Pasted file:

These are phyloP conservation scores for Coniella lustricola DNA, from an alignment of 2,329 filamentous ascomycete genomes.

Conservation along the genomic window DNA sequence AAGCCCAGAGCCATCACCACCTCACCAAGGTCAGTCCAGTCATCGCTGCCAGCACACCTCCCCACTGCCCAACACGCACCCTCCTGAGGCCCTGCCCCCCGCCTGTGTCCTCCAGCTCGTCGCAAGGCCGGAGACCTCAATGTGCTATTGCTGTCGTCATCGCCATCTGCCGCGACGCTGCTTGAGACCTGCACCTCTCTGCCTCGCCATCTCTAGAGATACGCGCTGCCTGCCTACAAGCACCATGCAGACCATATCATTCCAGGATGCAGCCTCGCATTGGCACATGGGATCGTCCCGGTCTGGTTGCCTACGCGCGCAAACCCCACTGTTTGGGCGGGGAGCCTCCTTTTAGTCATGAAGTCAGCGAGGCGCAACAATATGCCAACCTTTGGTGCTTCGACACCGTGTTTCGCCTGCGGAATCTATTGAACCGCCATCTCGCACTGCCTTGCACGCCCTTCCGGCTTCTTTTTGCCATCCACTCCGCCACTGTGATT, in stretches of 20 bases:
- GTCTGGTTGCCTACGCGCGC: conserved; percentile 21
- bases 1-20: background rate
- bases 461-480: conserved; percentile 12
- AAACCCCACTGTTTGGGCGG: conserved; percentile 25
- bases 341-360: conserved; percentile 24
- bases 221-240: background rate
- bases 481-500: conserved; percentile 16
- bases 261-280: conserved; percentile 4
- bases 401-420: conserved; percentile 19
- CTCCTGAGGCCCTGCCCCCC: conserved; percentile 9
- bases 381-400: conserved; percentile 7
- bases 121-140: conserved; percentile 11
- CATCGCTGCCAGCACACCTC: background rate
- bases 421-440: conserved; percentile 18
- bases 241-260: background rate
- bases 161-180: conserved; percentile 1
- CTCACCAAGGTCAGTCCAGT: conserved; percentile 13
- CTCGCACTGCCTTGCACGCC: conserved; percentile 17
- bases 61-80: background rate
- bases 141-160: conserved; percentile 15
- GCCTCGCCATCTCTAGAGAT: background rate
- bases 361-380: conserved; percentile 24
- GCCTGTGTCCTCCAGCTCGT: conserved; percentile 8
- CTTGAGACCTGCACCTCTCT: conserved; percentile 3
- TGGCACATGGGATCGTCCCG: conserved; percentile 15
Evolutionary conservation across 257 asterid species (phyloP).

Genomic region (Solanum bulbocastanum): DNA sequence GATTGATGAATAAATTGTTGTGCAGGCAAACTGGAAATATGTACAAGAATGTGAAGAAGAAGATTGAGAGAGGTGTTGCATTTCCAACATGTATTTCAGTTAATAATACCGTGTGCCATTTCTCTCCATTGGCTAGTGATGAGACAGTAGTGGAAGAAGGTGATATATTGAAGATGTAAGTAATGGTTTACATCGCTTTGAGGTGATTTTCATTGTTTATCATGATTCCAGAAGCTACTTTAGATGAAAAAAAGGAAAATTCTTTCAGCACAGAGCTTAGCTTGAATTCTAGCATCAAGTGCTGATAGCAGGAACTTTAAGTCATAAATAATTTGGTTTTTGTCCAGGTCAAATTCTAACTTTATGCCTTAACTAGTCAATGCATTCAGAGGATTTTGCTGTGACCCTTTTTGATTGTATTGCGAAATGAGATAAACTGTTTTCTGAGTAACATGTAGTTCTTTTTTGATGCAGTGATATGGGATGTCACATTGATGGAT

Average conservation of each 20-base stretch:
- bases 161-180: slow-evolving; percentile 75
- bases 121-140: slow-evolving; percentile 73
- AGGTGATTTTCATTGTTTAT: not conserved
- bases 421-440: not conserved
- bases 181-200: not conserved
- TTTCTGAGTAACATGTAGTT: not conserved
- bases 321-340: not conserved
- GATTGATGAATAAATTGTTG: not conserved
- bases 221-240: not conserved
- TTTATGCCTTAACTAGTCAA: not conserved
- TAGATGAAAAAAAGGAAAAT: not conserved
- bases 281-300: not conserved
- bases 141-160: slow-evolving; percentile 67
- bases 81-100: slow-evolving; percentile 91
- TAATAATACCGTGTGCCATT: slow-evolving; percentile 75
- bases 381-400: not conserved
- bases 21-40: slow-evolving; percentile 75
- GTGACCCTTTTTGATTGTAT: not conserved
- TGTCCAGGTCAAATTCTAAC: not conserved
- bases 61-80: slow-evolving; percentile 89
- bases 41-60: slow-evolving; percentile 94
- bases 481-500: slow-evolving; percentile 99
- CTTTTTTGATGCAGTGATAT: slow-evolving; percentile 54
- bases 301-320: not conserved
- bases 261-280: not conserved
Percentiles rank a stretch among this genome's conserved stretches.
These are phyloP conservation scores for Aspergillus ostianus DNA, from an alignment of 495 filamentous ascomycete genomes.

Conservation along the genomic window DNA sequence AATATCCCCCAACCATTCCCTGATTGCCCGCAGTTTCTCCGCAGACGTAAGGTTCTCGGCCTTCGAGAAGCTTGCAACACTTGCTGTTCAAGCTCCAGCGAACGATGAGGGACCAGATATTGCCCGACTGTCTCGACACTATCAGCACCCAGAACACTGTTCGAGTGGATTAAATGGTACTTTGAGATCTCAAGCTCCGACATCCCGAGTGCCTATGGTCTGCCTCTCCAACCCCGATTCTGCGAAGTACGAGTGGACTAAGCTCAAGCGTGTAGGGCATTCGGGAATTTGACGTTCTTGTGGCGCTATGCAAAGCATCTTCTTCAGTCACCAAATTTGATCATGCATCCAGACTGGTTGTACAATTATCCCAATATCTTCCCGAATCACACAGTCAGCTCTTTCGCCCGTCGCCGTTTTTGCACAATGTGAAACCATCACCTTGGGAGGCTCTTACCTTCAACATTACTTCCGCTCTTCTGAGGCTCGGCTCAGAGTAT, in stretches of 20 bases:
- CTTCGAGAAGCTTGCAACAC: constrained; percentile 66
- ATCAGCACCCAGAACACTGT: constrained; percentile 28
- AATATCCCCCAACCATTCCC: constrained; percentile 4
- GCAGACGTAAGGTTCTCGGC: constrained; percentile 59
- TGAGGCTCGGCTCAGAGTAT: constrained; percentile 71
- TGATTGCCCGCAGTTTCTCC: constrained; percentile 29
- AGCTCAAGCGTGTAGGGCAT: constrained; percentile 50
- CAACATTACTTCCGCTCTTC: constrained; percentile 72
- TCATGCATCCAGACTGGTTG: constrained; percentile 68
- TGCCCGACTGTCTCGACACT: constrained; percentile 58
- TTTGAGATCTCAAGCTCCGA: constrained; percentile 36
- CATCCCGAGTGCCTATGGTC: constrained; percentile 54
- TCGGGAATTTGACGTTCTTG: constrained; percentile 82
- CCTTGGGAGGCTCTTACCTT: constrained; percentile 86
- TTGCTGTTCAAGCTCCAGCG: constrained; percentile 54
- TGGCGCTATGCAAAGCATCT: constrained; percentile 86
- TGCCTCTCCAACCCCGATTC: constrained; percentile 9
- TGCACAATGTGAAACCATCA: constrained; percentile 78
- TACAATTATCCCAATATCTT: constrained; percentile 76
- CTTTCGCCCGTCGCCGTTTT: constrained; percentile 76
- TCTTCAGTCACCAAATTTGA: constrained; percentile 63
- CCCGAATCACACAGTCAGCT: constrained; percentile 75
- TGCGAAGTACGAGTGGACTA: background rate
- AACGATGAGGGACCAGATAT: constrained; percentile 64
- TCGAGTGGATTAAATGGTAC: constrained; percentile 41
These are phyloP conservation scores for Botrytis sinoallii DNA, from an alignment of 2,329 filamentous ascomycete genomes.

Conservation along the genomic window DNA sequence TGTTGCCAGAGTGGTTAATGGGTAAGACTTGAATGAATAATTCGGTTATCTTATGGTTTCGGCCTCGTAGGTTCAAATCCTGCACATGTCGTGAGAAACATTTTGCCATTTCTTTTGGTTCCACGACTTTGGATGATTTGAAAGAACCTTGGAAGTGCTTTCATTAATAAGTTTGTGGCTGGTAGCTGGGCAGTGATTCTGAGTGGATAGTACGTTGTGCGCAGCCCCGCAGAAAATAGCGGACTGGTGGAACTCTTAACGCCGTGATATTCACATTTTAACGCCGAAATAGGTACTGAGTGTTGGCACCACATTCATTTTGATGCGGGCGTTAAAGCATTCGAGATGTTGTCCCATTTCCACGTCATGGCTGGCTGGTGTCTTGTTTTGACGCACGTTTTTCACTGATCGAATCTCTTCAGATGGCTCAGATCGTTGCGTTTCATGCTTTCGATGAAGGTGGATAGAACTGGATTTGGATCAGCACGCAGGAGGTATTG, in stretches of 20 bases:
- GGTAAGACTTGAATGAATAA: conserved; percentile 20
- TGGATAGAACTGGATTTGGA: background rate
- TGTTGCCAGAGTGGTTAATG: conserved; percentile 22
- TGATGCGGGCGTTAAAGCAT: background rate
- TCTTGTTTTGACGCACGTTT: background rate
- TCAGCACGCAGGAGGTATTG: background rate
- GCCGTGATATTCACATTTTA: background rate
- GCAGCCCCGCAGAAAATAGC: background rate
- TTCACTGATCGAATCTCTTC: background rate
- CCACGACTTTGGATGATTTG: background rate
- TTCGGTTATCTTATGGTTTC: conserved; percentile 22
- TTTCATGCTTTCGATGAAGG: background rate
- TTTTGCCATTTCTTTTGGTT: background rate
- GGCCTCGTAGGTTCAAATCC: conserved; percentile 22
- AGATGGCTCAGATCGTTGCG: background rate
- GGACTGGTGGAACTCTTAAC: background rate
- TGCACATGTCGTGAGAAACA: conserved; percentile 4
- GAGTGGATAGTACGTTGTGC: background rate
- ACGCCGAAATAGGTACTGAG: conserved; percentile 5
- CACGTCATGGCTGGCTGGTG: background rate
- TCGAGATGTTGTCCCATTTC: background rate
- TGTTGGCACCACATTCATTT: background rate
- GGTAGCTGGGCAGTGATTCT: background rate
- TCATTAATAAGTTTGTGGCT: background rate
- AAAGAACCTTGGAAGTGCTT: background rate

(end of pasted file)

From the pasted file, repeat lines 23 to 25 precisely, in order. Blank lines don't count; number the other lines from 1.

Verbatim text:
- GCCTCGCCATCTCTAGAGAT: background rate
- bases 361-380: conserved; percentile 24
- GCCTGTGTCCTCCAGCTCGT: conserved; percentile 8